The momentum driving Tbilisi’s music scene is undeniable. We see it on weekend line ups across the city: venues continue to broaden their scope, expanding their musical offerings and giving up-and-coming artists a chance to perform and hopefully push the boundaries of available local music. Still, there are prevailing associations regarding the genres and styles of music one might typically hear at places such as Khidi, Mtkvarze, and Drama bar on a Friday night.
©️ Nick Paniashvili
This is to be expected; venues curate their artists to meet the expectations of audiences, people who want reliability when it comes to the genres and artists they go out to listen to. But for some artists and listeners this predictability is particularity stifling. Artists on the periphery still either struggle or flat out refuse to perform in more conventional venues. This may be one of the motivating factors behind an exciting movement, as members of the performance art and experimental musical scene are increasingly putting on shows in less orthodox spaces throughout the city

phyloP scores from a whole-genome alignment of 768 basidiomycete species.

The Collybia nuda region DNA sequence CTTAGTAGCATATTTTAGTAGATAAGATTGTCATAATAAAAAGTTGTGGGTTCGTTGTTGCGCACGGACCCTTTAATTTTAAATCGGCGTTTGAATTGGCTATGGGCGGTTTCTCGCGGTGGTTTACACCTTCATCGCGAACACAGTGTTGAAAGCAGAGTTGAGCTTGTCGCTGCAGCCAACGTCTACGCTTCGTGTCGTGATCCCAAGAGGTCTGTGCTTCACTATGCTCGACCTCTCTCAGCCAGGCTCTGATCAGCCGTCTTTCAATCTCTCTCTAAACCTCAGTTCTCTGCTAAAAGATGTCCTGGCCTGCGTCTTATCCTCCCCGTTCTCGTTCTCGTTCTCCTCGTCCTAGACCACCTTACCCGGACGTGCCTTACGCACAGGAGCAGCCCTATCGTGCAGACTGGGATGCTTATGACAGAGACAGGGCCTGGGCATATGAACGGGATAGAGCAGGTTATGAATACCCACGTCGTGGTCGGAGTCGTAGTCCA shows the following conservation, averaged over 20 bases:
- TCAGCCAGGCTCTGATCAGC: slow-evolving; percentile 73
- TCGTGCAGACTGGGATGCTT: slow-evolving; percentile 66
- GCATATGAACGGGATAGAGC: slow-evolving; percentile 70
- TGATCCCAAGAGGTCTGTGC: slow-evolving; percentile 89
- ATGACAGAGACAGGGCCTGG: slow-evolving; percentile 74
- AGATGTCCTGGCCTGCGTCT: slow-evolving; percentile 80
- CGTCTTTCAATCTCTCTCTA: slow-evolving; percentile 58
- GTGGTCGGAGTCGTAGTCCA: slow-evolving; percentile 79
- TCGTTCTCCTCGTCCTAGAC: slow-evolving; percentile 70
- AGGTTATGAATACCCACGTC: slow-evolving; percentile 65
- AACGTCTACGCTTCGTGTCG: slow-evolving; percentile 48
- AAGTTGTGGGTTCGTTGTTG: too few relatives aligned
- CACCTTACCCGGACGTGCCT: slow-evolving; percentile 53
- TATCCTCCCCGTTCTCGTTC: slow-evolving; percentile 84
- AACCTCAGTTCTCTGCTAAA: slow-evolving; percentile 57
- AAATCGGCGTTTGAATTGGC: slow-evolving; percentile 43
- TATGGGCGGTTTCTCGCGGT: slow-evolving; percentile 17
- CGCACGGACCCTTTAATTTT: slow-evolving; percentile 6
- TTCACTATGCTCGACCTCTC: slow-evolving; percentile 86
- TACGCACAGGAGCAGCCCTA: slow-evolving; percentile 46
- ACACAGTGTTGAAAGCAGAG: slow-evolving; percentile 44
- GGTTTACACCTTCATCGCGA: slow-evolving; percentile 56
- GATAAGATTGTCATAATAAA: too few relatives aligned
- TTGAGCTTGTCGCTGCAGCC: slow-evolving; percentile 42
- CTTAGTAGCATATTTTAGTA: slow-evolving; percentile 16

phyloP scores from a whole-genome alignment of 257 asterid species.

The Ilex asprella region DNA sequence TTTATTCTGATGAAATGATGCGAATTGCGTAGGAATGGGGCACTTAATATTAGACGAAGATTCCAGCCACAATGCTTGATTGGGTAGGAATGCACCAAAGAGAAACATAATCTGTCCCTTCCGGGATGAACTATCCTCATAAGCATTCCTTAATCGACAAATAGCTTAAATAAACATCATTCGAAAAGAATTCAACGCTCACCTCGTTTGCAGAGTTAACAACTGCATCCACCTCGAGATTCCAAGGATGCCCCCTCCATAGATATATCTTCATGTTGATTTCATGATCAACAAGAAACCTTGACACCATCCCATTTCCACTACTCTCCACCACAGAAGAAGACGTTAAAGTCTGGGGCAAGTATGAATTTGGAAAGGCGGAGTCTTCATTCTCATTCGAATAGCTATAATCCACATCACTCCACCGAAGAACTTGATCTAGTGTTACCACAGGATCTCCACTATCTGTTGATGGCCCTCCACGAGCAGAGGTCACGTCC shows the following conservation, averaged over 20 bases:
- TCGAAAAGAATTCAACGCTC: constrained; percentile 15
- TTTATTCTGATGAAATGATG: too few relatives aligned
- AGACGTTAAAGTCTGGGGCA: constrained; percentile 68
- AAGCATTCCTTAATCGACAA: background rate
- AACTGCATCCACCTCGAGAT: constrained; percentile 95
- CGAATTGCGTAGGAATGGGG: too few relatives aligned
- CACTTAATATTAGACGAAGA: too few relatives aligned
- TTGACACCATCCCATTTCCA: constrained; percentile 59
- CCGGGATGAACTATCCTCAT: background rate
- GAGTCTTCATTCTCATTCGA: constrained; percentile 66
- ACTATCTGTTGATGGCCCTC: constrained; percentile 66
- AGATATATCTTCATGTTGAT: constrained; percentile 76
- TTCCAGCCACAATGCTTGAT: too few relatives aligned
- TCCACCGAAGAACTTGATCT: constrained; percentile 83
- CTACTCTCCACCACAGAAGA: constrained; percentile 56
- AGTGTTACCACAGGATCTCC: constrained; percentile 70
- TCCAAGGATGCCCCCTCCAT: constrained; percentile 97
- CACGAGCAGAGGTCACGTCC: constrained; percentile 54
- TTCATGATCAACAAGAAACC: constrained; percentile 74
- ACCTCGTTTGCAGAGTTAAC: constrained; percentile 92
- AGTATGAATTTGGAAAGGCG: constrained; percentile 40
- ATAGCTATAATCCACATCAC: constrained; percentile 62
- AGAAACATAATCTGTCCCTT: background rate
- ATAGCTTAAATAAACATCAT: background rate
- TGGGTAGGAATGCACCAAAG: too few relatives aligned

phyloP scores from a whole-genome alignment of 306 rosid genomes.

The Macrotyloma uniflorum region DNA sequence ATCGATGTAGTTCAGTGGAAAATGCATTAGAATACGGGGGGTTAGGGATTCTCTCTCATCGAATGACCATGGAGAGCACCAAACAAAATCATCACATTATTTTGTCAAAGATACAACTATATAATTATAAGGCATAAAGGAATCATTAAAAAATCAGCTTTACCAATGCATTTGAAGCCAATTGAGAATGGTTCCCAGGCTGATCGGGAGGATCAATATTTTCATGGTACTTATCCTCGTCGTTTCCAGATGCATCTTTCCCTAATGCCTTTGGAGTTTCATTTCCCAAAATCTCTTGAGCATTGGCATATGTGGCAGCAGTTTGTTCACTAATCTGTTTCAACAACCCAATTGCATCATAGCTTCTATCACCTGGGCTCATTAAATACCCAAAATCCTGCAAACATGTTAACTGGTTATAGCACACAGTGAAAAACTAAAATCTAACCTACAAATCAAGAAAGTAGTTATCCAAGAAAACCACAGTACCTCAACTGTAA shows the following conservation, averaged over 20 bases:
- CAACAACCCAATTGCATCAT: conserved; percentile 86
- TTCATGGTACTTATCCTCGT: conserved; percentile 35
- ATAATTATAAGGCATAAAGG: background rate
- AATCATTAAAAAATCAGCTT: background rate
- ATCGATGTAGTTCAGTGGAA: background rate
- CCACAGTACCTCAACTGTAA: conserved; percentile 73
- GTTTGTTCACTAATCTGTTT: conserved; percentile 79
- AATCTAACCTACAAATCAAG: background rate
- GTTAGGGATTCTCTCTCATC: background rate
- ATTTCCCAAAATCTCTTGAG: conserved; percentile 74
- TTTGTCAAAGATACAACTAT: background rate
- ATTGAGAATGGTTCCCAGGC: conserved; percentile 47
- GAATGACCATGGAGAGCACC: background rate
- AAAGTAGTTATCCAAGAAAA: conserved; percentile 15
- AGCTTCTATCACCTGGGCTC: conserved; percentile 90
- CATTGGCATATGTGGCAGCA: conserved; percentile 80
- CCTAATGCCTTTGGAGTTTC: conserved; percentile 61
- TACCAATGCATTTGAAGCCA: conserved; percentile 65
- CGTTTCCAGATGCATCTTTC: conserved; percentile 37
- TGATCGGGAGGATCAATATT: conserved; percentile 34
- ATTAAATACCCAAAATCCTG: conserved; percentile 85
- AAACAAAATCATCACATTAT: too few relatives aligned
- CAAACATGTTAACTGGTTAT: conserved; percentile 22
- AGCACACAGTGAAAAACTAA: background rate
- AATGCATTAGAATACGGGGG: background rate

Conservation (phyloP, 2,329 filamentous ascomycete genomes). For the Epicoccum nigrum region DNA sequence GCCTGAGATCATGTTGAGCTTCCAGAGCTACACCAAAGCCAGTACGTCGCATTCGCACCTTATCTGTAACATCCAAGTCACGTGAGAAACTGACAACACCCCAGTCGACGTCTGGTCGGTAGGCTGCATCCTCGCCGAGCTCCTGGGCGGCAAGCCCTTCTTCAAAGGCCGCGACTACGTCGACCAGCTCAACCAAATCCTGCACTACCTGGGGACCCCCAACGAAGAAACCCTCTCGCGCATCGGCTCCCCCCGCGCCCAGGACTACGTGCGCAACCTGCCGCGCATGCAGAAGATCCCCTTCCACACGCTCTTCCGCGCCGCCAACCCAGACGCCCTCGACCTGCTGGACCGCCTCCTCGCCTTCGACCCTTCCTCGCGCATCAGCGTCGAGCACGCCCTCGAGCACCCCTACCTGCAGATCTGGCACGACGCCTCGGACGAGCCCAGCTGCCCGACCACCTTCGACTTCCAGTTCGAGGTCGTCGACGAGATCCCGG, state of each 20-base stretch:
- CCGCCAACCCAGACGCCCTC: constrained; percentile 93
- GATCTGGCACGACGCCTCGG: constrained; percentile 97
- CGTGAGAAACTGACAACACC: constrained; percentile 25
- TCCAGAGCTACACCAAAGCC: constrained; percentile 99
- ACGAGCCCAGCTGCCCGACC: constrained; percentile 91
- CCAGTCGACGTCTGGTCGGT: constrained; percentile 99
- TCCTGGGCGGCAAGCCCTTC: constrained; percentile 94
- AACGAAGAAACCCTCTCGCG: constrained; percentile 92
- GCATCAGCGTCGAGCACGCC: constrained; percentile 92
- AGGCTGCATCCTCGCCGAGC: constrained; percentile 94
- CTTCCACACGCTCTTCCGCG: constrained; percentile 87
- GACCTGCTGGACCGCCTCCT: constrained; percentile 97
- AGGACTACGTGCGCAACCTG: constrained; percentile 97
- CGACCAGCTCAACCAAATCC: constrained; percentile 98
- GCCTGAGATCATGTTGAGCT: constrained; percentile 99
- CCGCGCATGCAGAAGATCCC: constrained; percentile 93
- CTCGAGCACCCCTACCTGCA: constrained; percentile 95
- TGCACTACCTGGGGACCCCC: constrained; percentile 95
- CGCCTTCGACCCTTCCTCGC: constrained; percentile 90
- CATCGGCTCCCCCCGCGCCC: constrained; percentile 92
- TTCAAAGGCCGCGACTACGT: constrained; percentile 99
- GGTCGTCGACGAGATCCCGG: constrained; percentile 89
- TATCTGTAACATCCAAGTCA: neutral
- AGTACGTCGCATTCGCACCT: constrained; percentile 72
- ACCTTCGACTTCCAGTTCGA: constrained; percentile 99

Tbilisi is in many ways a perfect city for DIY/art spaces - there is an excess of empty warehouses and industrial areas ideal for the creation of artist lofts, collectives, and new kinds of music venues. One such example is the recently opened Maudi, located across from the Didube transport hub, around the back of the massive Gorgia super store, through an office of metal workers, up multiple flights of stairs, and finally opening up onto an incredible, multi-room space.
The members behind Maudi call it a “is a multifunctional space for Contemporary Art.” The writer, experimental musician, and musical director for Maudi, Scott McCulloch, explains the rational behind hosting events in what is, at it’s core, a kind of art gallery:
“Maudi is good because it has enthusiastic and open-minded curators. It's a venue where sound artists and musicians can try out more unorthodox/experimental performances and not have to prescribe to the rules that more traditional venues explicitly or implicitly determine.”
In this spirit, Maudi will host a concert of experimental performances this Friday, featuring the artists Watermelon Damp, Jane Doe, and Aghnie. A review of Aghnie’s new split release on the West Virgnia based label Crash Symbols was described as “…embracing a sort of electro-techno hybrid, which finds him relishing synths and loops.”
Ika Jojua, the musician behind the moniker Aghnie, is especially passionate about creating and performing in independent, non-conventional spaces like Maudi:
“I think it is essential to have spaces like Maudi in Tbilisi because it creates a platform for underrepresented and DIY artists to thrive creatively”
This Friday’s performance, along with many more yet to come, signals a growing scene that’s finding it’s grounding in more diverse and unexpected places across the city.
Author: Ben Wheeler